UK firms face productivity crisis as we drop further behind our rivals

RECENT UK economic statistics present a conundrum. While the country is experiencing the longest double-dip recession for more than 50 years, private sector employment is rising. What other factors are at play?

Our latest research into global employee trends suggests that productivity is an underlying issue. Employers are struggling to get the most of their investment in their staff. In the UK and Western Europe, productivity levels have fallen to worrying new lows.

During the downturn, productivity remained relatively stable as companies cut back on employee numbers. But this trend was reversed in 2011 and productivity has dropped sharply since. A number of issues contributed to this fall. Firstly, average employee costs per head have risen steeply since 2009. This increase is largely due to companies cutting back on the recruitment of lower grade employees, with many headcount reductions or freezes weighted towards the lower end of the pay scale. This has left companies with a higher proportion of experienced workers, commanding greater pay. Firms are paying out a lot more, for little or no increase in revenues.

This changing dynamic means that many companies are now getting a significantly lower return from their investment in their workforce. For every £1 paid out in remuneration, UK employers now only get the equivalent of £1.10 back.

While some firms have looked to experienced employees to guide them through the difficult business environment, this has left many with top-heavy structures and rising wage bills. These more experienced workers are also staying longer in their roles, which could also be contributing to depressed productivity levels if motivation is not maintained.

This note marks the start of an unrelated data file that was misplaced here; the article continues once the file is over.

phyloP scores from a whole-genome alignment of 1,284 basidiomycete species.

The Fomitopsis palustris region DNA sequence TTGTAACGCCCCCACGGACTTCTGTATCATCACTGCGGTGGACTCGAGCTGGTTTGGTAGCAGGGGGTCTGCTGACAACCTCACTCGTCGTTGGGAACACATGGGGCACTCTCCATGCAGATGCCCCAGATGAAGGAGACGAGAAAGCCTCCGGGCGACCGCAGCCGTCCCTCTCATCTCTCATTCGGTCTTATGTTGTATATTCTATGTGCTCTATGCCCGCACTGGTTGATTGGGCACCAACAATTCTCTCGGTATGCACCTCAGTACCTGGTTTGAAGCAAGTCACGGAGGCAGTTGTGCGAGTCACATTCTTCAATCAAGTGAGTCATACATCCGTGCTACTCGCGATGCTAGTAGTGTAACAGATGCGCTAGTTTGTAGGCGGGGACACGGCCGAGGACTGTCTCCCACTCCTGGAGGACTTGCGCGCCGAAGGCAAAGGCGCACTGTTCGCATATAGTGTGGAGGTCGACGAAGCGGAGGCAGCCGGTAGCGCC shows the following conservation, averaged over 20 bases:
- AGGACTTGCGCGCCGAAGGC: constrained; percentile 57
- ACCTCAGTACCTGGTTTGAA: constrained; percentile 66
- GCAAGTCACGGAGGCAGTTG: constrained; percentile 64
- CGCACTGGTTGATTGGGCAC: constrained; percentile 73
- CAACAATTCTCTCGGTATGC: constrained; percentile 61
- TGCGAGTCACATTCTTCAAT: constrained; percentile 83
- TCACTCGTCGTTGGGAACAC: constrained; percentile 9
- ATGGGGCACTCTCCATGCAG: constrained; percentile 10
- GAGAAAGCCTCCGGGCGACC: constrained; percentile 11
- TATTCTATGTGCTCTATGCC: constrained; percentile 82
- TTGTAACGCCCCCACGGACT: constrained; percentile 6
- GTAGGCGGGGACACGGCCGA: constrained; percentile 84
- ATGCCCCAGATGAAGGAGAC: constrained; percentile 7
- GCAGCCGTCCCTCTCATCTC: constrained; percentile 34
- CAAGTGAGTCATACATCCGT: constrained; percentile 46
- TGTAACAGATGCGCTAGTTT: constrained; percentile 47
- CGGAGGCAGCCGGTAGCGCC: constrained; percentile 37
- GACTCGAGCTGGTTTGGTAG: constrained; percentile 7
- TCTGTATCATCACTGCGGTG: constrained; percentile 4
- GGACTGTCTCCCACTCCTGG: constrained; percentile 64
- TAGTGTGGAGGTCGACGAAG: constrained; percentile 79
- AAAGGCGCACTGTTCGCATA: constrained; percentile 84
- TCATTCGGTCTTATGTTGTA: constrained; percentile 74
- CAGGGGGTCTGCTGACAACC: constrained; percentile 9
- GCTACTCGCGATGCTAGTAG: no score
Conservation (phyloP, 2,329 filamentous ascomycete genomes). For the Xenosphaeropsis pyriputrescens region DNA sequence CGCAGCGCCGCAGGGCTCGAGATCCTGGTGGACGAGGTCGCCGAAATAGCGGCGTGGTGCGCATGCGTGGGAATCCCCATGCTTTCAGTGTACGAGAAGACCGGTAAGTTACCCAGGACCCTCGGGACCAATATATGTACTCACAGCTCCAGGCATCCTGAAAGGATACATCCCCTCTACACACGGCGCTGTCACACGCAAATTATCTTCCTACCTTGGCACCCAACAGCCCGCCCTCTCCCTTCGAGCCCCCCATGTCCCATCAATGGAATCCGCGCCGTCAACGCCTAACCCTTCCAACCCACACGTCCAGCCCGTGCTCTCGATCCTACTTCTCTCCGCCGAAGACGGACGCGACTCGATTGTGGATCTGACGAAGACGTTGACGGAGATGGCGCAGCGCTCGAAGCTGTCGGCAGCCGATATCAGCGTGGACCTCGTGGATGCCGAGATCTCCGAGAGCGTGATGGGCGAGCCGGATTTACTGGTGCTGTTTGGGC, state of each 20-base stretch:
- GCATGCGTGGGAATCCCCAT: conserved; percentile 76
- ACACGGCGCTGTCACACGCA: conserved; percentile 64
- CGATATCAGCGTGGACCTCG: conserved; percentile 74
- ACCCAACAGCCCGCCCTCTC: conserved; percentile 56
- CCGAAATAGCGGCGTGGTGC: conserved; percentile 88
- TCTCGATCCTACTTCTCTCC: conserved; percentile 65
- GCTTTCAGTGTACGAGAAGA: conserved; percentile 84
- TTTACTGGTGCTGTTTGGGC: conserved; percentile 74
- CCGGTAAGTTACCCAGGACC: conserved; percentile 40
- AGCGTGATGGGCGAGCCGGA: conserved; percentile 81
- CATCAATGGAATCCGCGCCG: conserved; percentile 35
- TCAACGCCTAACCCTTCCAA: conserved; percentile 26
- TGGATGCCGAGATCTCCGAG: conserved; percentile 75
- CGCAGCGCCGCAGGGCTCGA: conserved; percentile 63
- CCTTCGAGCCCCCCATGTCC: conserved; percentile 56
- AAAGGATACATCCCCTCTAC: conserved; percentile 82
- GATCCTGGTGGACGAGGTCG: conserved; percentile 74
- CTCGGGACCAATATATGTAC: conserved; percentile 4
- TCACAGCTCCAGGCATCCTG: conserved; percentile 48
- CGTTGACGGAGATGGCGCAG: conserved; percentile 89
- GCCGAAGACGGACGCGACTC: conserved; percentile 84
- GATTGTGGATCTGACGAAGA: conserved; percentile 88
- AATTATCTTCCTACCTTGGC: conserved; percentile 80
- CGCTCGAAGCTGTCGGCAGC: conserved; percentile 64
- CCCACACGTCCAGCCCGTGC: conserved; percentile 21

The higher proportion of experienced workers is also having a ripple effect on younger workers. They have been hit particularly hard by the downturn as they have seen their opportunities dwindle and their career paths blocked. So while cutting back on the recruitment of younger talent may save on bottom-line costs in the short term, it has stored up a number of different talent issues. Companies need to be careful that cost management does not translate into cutting off their talent pipeline.

So if productivity is on a downward trend, what should companies do to reinvigorate their workforce and improve their returns on investment? For many, it will require a back-to-basics approach to their performance management processes to ensure that people of all levels are delivering value for the business.

Companies will need to be more vigorous in identifying their best and worst performers, and will have to reward and motivate them in different ways. This does not always have to translate to higher pay – clear career progression paths, flexible working and more choice around benefits can be just as motivating. By thinking innovatively about how they motivate their staff, companies could reduce wage bills and improve productivity.

Companies also need to be thinking about the changing face of their workforce. People will be working for longer and firms must start to offer greater options for people nearing retirement. This will ensure greater motivation levels and also deliver more value for employers.

The steep fall in productivity levels also has ramifications for Europe’s competitive position globally. Our research reveals that European companies still lag behind their US and Asian counterparts when it comes to getting the most profit from their investment in their staff. Worryingly, this gap looks to be widening. Less prescriptive employment rules in the US allows companies to adapt staff numbers and salaries to market conditions. More regulated environments in the UK and Western Europe do not allow such agility. Companies therefore must find other ways to improve staff returns.

In their quest for growth, when every pound of investment counts, it is vital firms do not neglect to properly assess whether their employees, perhaps their greatest asset, are really delivering the full value they can. If they fail to do this, they could find the productivity gap between them and their global competitors widening even further.

Richard Phelps is the global network leader of PwC’s human resources management consulting division. The full report can be found at